The Ryder Cup, that international showcase for atrociously designed golf sweaters, is being played this week at Gleneagles, Perthshire. Naturally I had to come up with a golfing ghost story.  Here is one from the hallowed links of St. Andrews.

Of the Bodach-Glas, or “dark grey man,” whose appearance is said to herald the approach of death to certain clans in Scotland, and of which Sir Walter Scott has made such effective use in Waverley when relating the end of his hero, Fergus Mac Ivor, we have the following well-authenticated instance of its having been seen in our own day.  The late excellent and justly popular Earl of Eglinton, whose sudden death was truly felt as a national loss in Scotland, and who is famed for an attempt to revive an ancient custom of mediaeval times by the tournament held at Eglinton Castle in 1839, was engaged on the 4th of October, 1861, in playing, on the links of St. Andrew’s, at the national game of golf. Suddenly he stopped in the middle of a game, exclaiming,” I can play no longer, there is the Bodach-Glas. I have seen it for the third time; something fearful is going to befall me.” Within a few hours, Lord Eglinton was a corpse; he died the same night, and with such suddenness, that he was engaged in handing a candlestick to a lady who was retiring to her room when he expired. Henderson, in Folk Lore, mentions that he received this account of Lord Eglinton’s death from a Scotch clergyman, who endorses every particular as authentic and perfectly true.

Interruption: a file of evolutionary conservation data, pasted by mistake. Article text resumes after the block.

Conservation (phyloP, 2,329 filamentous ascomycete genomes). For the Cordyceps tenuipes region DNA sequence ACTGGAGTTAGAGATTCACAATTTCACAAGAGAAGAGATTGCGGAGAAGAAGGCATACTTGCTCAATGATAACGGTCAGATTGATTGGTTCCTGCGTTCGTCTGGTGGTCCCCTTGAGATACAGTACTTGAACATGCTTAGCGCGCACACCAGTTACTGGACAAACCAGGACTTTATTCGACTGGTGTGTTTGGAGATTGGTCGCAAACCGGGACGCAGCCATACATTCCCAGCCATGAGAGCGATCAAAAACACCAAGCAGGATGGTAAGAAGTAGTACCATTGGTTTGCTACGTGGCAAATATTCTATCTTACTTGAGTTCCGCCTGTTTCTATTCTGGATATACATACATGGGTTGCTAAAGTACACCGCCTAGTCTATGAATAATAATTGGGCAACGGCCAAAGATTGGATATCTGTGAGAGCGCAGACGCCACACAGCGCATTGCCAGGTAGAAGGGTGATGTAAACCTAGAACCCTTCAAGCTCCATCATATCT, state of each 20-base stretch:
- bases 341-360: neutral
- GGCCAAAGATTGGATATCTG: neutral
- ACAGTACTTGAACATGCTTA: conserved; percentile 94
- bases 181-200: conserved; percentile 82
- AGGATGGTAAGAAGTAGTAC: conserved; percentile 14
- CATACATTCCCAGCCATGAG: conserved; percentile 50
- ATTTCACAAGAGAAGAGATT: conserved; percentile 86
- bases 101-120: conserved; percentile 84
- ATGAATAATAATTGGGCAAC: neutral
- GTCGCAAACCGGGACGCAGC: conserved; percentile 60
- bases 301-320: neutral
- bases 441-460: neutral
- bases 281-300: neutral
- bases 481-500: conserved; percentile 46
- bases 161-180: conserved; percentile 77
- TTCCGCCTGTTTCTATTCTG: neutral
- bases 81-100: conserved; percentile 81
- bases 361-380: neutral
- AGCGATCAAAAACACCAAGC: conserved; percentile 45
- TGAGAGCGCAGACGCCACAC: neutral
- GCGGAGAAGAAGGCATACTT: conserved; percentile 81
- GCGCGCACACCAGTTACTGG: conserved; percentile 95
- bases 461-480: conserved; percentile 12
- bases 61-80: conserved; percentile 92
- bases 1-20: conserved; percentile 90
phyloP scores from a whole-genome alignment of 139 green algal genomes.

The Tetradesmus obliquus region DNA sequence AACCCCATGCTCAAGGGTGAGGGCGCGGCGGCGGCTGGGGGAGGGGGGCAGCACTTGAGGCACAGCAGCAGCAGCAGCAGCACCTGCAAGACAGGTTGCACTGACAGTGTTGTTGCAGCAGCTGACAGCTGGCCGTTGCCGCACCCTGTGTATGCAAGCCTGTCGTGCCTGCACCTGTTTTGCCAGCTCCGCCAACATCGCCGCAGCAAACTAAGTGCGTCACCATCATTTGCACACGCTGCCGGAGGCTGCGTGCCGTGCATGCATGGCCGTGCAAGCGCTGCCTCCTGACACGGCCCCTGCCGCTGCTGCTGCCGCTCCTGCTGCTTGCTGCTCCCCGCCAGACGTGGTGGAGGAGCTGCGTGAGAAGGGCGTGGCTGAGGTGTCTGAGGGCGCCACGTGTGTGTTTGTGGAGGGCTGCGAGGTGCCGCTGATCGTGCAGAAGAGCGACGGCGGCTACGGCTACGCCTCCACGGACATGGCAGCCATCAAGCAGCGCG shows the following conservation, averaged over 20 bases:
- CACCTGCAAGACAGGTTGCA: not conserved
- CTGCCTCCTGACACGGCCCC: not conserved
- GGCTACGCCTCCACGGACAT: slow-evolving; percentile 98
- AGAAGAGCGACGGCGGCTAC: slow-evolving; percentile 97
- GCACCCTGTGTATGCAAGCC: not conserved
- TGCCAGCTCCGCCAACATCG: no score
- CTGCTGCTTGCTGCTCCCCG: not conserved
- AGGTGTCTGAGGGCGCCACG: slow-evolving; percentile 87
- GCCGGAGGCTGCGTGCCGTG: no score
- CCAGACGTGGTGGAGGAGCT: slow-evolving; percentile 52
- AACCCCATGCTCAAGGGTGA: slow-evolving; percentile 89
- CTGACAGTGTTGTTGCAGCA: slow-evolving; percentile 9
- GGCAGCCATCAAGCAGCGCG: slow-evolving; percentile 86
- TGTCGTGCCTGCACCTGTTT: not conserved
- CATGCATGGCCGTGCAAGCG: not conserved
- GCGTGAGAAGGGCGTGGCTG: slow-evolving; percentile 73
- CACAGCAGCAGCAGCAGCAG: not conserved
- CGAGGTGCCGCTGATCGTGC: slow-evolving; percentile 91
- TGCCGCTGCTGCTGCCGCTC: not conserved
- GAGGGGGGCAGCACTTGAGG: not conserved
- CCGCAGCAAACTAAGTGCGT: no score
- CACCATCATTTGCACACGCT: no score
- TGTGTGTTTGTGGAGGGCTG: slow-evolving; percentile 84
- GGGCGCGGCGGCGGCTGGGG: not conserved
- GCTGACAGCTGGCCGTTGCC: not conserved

Singularly enough this much-lamented nobleman had a warning only a few months previous, concerning his second wife’s sudden death, conveyed, however, on this occasion by a dream. He had married in November, 1858, the Lady Adela Capel, only daughter of the Earl of Essex. Shortly after her confinement in December, I860, he left home to attend a wedding, and during his absence dreamed that he read in the Times newspaper an announcement of Lady Eglinton’s death on a day not far distant. The dream affected him a good deal, and his dejection on the day following was apparent to everyone. He returned home at once, and found his wife progressing favourably, and his alarm subsided. Soon after, the countess caught cold from having removed to another room; illness came on, and her husband was aroused one night with tidings that she was in a dangerous state. It was the last day of the old year, and the very morning indicated in his dream. Lord Eglinton rose up, as he afterwards expressed it, with a yell of agony. Before nightfall his wife expired.